Rén is a traditional Chinese character that can be roughly translated as "humanity" or "humaneness". The rén rén is a "benevolent" or "humane person".

Bǐ mò is a term for "pen and ink", "words" or bits of writing.

Thursday, April 7, 2011

Stolen


Someone has stolen something from you (or your character). Something of tremendous value. What will you do to get it back? Or will you give up?

Write a post - fiction or non - and tell us about it. Word limit is 600.



Today's prompt comes from Red Writing Hood. I had a pretty hard time coming up with an idea for this one, which I found strange. Shouldn’t this be one of the easiest things to come up with? Maybe…

Stolen

I sat up in the night, not from a dream or a nightmare, but from the sound of the door of the apartment opening. I listened for a moment, breath held tight. The door shut and someone giggled, another voice shushing the first.  Another late night out for the flat mates then…

I lay back down, closing my eyes but not to sleep. What was it that was happening before I woke? It felt like there should have been something going on. I was asleep and… I reached out in my mind, willing myself to find anything there, but no. Just darkness. Emptiness.

It had been this way for months. I didn’t remember when it had started, but no those are the wrong words too. I didn’t remember when they had stopped – my dreams. From an age before I was cognizant of such things, I had dreamed – vivid dreams, subtle dreams.

“Why don’t you write them down and make them a novel?” he once asked, “You have more ridiculous junk happen in your dreams than these silly vampire novelists have all put together.”

Ridiculous junk. He had always thought so. Other people called them “strange” or even, in my mother’s words, “nightmarish”, but not to me. To me they were just something that another part of my being was trying to tell me.

I sometimes used to wake up with a sense of urgency – the need to remember, to know what had happened in the dream, because it was real and meaningful. Other times I would awake confused – how did that end up in my head, where did it come from? Only once or twice did I wake up in fear. Dreams that frightened others at the thought were no source of terror to me. On the few occasions I did have a nightmare, they were memorable, but thankfully not re-livable.

But this seemed all in the past to me. What had once remained in my waking life had now invaded my dreamscape – a pressure, a dampening. As my daily self lost its vigor, its intention, its vitality, so did my dreams. I could manage the day to day, but the loss of my nightly reflections was unbearable. I mourned.

The doctors called it depression. My friends called it “a damn shame that someone like that could hurt someone like you.” I didn’t really call it anything – not until it was much too late.

The life that I had been living and pursuing had become a confused muddle of daily routine and wandering. I had dealt with this before – losing my way, but then I had my dreams to ground me, to help me reflect, to turn to for understanding. Now they were gone too. Stolen.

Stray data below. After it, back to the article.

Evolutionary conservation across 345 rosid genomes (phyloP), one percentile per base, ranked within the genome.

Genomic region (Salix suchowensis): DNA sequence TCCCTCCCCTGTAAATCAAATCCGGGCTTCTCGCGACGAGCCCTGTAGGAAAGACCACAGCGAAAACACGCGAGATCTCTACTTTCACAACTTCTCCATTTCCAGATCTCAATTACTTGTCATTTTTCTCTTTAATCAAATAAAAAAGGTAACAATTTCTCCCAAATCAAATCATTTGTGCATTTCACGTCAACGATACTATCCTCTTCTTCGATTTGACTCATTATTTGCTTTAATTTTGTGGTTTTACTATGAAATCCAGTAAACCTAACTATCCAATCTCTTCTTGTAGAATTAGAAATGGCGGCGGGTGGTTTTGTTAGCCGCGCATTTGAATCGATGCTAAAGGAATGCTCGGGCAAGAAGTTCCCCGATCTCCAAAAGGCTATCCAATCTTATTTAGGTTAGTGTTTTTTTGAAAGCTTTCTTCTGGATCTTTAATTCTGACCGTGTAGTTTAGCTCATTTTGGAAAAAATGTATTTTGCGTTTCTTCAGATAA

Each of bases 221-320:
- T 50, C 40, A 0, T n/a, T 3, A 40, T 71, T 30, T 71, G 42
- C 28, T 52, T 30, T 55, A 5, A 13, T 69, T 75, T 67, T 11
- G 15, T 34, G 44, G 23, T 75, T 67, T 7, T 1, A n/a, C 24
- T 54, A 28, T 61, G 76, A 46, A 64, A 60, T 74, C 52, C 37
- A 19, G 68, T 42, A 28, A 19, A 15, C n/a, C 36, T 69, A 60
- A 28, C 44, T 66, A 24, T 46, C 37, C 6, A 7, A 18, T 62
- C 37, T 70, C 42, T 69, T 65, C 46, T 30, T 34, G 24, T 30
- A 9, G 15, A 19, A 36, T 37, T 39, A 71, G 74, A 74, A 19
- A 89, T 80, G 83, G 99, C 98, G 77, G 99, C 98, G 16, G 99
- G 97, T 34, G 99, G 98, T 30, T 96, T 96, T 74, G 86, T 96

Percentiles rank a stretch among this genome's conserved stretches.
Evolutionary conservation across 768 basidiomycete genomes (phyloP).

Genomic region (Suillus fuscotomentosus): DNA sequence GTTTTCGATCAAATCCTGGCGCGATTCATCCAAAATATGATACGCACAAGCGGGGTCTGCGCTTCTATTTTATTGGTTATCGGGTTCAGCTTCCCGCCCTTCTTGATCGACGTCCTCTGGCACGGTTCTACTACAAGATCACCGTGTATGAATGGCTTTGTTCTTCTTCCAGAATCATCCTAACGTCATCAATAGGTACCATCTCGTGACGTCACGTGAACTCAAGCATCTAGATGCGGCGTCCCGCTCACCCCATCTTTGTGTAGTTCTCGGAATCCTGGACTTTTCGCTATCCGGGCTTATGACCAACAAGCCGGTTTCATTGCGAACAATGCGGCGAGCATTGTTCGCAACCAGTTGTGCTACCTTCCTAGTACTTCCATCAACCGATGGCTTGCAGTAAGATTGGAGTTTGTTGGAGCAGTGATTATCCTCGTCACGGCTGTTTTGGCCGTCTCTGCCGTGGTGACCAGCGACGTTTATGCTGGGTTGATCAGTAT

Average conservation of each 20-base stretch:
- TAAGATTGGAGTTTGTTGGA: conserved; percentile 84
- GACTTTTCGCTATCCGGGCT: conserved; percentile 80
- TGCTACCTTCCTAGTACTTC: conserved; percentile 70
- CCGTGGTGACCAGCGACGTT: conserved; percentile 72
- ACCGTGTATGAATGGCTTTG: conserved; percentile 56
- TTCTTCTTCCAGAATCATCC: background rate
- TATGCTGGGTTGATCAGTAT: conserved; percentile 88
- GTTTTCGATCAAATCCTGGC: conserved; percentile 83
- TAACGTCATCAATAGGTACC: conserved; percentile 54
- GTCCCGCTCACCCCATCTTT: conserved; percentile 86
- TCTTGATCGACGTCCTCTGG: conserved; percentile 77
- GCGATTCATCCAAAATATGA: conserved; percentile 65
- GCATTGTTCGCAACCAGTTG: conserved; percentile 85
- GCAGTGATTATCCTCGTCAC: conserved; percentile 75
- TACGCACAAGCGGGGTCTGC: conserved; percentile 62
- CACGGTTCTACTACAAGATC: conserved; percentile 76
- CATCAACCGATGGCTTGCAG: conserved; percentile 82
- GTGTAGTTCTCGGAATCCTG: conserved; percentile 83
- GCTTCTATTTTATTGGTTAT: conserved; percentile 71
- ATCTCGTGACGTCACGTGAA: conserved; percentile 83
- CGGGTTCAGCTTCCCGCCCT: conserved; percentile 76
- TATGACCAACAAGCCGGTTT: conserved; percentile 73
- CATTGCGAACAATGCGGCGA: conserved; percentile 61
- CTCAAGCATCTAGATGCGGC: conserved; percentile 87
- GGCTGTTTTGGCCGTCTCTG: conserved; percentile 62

9 comments:

Colin said...

This story does have a happy ending, right?

Carina said...

It does - I have indeed gotten my dreams and my life back. And they are much more interesting and happier (respectively).

Kim said...

This was interesting. I had no idea you were going to end up talking about depression.

MrsJenB said...

This is very well written! I don't think I've ever had the same feelings about my dreams as you do - though I've had some memorable ones which stick with me to this day, I think of dreamless sleep as being more restful.

If there's one bit of concrit I could give you, it would be to look out for overuse of commas and dashes. In other words, perhaps certain lengthy sentences could be pared down a bit or broken into two sentences instead. Maybe this jumped out at me because I know it's something I need to work on in my own writing. For example: "What had once remained in my waking life had now invaded my dreamscape – a pressure, a dampening. As my daily self lost its vigor, its intention, its vitality, so did my dreams." These are filled with very strong, pressing emotion but the length, for me, distracts from that and lessens the impact.

Still a great story and it leaves me wanting to know more - who is HE? How did he hurt you? What happened next??

Galit Breen said...

Oh so sad, scary and disconcerting.

I love dreams and their mirroring of our conscious thoughts. You really set the nighttime scene here!

I loved this part: "My friends called it “a damn shame that someone like that could hurt someone like you.” I didn’t really call it anything – not until it was much too late." because it was poignant, direct, and powerful.

Erica M said...

Yummy. Bravo. Your writing is real.

Carina said...

Erica - Literally in this case. I know it's a Red Writing Hood, but this one is also a memory.

MrsJenB - I get what you're saying about that section. Sometimes I let the sentences run on as a part of the mental process behind them, but I can see how that section got a bit long. I could have broken some of those thoughts down.


Everyone - Thanks for the comments and support!

Mandyland said...

This was great. Powerful, poignant, honest. It left me wanting to read more to see between the lines.

Great job!

Mommylebron said...

This was very interesting. I think I would feel the same way if I stopped dreaming. I enjoy my dreams, even the "scary" ones. I'm glad to know this is a memory and you are happy again!
Keep dreaming!
http://allbtwnthelines.wordpress.com

Post a Comment

Place your observations in the box.

Popular Posts